Enter Sandra McCracken and her new album, Songs from the Valley. My first encounter with her music was in my last semester of grad school before I graduated and got married that June. She had just released Desire Like Dynamite, and it was one of those moments where you discover an artist that sounds like exactly what you had been looking for. Her pure voice combined with the simple images in her songwriting communicated something to me about walking in faith that I hadn’t found yet. I familiarized myself with the rest of her discography, from her solo work to her collaborations with the Indelible Grace collective, and she quickly became one of my favorite artists.
I knew of her as a person before I knew her music, because she was married to another Christian artist I liked, Derek Webb. He’s known as a kind of provocateur in Christian media, though I’ve found there’s a lot of hyperbole in Christian media when it comes to Webb. The truth is, most Christian artists are pretty staid and reserved when it comes to sharing details about their faith with the media, and Webb is very open about doubt. Also, he used the words “bastard” and “whore” in a song once, and people lost their shit- either in a bad way because those words were too worldly for them, or in a good way because they were starved for Christian artists who bucked the norms.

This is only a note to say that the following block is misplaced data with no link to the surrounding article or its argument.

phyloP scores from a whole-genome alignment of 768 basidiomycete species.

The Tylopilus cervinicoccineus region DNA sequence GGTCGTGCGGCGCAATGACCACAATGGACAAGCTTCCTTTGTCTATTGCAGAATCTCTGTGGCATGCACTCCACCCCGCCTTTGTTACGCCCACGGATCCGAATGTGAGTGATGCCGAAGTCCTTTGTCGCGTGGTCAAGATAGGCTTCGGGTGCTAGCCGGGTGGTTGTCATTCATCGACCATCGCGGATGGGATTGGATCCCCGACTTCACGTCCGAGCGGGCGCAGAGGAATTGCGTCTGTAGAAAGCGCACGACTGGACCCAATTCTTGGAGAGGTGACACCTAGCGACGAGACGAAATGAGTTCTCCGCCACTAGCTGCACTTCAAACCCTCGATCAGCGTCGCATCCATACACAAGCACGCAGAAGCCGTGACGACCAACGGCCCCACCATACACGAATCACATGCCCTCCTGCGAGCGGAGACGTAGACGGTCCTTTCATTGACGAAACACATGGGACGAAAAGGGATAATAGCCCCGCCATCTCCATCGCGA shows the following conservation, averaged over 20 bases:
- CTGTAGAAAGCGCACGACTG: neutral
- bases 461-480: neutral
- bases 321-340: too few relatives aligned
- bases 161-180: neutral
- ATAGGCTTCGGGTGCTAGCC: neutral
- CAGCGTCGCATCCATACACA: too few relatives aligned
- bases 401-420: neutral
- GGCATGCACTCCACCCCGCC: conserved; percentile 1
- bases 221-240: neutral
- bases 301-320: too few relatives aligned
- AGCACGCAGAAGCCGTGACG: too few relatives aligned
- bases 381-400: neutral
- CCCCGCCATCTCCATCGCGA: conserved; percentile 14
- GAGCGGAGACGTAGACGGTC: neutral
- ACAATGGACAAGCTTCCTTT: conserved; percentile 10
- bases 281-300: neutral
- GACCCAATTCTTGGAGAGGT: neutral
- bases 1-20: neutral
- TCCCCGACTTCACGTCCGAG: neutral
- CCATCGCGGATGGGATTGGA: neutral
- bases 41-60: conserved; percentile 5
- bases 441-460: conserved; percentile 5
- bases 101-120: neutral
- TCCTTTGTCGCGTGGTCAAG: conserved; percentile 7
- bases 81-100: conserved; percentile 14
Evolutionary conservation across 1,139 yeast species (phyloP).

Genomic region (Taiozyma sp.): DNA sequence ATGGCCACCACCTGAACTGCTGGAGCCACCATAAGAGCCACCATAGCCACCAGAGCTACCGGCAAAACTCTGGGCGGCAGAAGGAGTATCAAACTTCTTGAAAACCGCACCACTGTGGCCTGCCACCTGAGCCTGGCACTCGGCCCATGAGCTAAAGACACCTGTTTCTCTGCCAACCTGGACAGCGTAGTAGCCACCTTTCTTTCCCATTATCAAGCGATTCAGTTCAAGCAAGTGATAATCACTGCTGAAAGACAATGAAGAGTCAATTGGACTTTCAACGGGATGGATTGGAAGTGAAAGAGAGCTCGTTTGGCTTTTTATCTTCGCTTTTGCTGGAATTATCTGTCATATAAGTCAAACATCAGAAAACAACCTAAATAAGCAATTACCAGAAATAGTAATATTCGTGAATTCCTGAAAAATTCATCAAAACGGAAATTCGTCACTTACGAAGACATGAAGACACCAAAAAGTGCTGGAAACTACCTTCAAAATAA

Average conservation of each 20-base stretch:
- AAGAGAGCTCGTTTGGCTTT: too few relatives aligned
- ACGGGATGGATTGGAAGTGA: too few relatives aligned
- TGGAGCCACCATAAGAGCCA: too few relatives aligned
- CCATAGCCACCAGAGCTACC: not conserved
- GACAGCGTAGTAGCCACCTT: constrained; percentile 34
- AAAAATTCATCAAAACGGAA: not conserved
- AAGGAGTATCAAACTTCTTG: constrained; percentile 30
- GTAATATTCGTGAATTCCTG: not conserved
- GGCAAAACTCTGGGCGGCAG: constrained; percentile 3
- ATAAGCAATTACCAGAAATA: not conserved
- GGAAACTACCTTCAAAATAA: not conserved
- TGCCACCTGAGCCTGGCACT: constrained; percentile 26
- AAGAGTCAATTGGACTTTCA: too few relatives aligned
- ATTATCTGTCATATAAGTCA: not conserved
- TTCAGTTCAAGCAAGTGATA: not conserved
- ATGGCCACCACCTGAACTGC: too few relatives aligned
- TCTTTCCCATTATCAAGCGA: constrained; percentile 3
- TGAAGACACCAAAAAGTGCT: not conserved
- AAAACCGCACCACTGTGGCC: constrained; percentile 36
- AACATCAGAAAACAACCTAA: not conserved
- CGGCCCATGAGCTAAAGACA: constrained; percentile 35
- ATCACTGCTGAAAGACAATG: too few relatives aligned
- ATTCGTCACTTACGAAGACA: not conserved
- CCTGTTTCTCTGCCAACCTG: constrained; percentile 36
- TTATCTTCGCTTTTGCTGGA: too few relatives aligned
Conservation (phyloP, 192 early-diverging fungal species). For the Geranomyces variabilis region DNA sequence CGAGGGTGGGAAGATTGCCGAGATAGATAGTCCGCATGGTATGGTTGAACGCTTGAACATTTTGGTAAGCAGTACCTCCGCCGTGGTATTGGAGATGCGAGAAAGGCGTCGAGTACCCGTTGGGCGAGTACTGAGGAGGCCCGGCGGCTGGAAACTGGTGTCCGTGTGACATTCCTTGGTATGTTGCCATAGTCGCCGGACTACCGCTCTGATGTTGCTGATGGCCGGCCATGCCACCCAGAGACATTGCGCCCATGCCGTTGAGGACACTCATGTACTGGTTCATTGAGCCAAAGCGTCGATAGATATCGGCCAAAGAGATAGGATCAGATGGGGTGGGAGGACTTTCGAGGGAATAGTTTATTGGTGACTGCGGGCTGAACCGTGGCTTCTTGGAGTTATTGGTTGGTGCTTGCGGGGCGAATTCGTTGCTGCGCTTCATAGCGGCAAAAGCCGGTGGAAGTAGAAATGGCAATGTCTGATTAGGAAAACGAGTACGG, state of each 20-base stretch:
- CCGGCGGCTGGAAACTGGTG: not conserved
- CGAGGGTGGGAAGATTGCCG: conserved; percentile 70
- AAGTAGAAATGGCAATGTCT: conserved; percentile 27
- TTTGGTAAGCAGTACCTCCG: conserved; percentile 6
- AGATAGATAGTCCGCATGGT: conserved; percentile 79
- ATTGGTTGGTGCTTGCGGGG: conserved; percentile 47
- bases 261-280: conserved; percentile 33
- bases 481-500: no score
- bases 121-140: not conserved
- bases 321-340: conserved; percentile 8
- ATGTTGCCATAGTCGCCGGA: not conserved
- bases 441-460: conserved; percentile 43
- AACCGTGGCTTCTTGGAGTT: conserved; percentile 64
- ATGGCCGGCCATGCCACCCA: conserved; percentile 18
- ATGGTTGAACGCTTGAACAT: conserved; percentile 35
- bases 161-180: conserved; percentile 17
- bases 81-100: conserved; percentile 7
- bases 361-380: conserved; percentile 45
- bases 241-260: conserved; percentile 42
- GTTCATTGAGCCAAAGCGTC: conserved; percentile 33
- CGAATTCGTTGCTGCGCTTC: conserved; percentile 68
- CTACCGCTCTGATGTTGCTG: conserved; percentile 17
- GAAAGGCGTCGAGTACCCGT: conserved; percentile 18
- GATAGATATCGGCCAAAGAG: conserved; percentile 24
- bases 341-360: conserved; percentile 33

Webb collaborated with one of the Christian bands that influenced me the most, Caedmon’s Call. Their album, 40 Acres, gave me a language to express my faith during perhaps the one time in my life where I felt truly lost and in desperate need of my Savior. The same year that McCracken released Desire Like Dynamite, Webb released I Was Wrong, I’m Sorry & I Love You. By the time that record came out, I was married. I felt at the time that the title song was a poignant picture of reconciliation within the covenant of marriage, and I strove to learn how to say those words to my wife.